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Pediatric Sigmoid Volvulus in Children and Adolescents
Am Fam Physician. 2000 Dec 1;62(11):2525-2526.
Sigmoid volvulus is an uncommon problem in children and adolescents, and is rarely considered as a diagnosis in this group because it is a classic disease of the elderly. Volvulus occurs when a redundant sigmoid loop rotates around its narrow, elongated mesentery, producing arterial and venous obstruction of the affected segment, followed by rapid distention of the closed loop. Because the consequences can be serious, sigmoid volvulus should be included in the differential diagnosis of acute and recurrent episodes of abdominal pain or bowel obstruction in this population, particularly if colonic dilation is seen on radiographs. Salas and colleagues reviewed the past 50 years of literature related to sigmoid volvulus in patients younger than 18 years.
The median age at presentation was seven years, ranging from four hours to 18 years. Boys were more commonly affected than girls (ratio: 3.5 to 1). Presentation was either acute or recurrent. In acute cases, the mean duration of symptoms, including severe pain that may escalate to shock and circulatory collapse, was 1.5 days. In recurrent cases, the chronic and intermittent episodes of pain had been present, on average, for one year. The most common symptoms are abdominal pain that is relieved by passage of stool or flatus, abdominal distention and vomiting. Radiologic evaluation often reveals colonic dilation. Barium enema often confirms or suggests the diagnosis, and should be performed under fluoroscopic control; a “twisted-taper” or “bird's-beak” configuration of the twisted colon is characteristic. The most common associated conditions include Hirschsprung's disease and imperforate anus.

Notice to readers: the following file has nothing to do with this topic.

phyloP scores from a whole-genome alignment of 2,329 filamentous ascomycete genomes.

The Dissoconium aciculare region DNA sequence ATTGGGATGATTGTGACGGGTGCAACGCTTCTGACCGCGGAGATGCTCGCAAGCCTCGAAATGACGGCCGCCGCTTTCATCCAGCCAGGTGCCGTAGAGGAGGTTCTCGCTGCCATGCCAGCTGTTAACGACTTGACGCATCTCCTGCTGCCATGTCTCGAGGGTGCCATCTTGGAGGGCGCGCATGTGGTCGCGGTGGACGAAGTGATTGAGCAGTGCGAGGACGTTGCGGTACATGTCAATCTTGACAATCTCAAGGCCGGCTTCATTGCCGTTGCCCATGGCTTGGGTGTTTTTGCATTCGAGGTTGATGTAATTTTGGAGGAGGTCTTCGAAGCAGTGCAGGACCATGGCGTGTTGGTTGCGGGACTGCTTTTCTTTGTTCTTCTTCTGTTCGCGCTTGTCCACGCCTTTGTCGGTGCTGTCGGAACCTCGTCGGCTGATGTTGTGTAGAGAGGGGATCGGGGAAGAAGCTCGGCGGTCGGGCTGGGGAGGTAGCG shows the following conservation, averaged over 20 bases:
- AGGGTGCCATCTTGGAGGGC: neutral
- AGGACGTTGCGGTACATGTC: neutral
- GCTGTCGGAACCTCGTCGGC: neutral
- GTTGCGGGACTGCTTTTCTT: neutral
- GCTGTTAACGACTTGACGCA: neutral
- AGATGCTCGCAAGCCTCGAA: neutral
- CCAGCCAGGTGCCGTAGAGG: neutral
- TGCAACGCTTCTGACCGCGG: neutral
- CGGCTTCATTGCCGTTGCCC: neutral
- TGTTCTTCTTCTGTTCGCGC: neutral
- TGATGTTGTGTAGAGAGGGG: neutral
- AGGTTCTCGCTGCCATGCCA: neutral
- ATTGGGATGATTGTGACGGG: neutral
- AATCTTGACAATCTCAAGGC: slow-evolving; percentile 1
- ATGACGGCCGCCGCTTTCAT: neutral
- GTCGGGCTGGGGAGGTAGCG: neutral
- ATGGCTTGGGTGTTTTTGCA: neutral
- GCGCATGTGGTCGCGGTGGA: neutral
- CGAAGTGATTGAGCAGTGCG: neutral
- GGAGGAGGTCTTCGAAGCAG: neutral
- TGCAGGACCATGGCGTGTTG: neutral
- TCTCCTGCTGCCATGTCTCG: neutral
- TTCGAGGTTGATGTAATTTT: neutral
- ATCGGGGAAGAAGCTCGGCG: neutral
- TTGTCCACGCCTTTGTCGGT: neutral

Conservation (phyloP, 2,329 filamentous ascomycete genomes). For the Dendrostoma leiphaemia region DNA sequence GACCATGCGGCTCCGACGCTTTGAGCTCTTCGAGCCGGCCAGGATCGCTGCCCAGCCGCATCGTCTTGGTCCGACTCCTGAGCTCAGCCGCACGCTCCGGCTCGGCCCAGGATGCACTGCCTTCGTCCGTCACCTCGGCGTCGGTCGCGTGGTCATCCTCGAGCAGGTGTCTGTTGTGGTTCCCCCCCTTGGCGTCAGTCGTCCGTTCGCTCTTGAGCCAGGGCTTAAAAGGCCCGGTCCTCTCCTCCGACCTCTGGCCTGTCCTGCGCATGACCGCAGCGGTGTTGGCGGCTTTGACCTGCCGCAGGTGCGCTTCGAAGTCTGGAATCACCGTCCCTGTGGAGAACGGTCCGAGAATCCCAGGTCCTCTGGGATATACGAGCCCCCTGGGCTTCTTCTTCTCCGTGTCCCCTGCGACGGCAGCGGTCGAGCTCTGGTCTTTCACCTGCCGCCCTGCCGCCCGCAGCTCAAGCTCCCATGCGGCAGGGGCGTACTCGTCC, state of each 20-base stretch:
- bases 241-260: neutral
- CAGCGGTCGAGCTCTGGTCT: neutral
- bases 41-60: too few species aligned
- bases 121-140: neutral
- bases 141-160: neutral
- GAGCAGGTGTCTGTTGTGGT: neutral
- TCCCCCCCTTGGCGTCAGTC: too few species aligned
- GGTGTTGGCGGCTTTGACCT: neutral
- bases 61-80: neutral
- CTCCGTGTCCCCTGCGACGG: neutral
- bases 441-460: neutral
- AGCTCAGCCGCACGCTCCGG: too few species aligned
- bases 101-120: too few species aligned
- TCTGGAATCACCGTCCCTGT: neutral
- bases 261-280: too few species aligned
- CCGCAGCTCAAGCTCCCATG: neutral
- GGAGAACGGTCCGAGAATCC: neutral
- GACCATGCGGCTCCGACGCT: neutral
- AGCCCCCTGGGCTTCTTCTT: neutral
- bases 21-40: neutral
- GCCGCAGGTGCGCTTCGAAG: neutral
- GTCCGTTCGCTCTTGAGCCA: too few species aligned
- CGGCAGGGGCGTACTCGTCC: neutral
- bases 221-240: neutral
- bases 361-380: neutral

Although sigmoid volvulus can resolve spontaneously, nonoperative management begins with fluid resuscitation and antibiotics, followed by barium enema detorsion of the sigmoid. The accompanying figure describes the management of sigmoid volvulus in children and adolescents. No complications have been reported with barium enema. Other nonoperative modalities include proc-tosigmoidoscopy and decompression by rectal tube. Operative management most commonly consists of sigmoidectomy. All neonates analyzed in the study needed operative treatment, with most requiring removal of their sigmoid colon.
The author concludes that sigmoid volvulus should be included in the differential diagnosis of children who present with abdominal pain, distention and vomiting. Early management can reduce complications and mortality.
Salas S, et al. Sigmoid volvulus in children and adolescents. J Am Coll Surg. June 2000;190:717–23.
Copyright © 2000 by the American Academy of Family Physicians.
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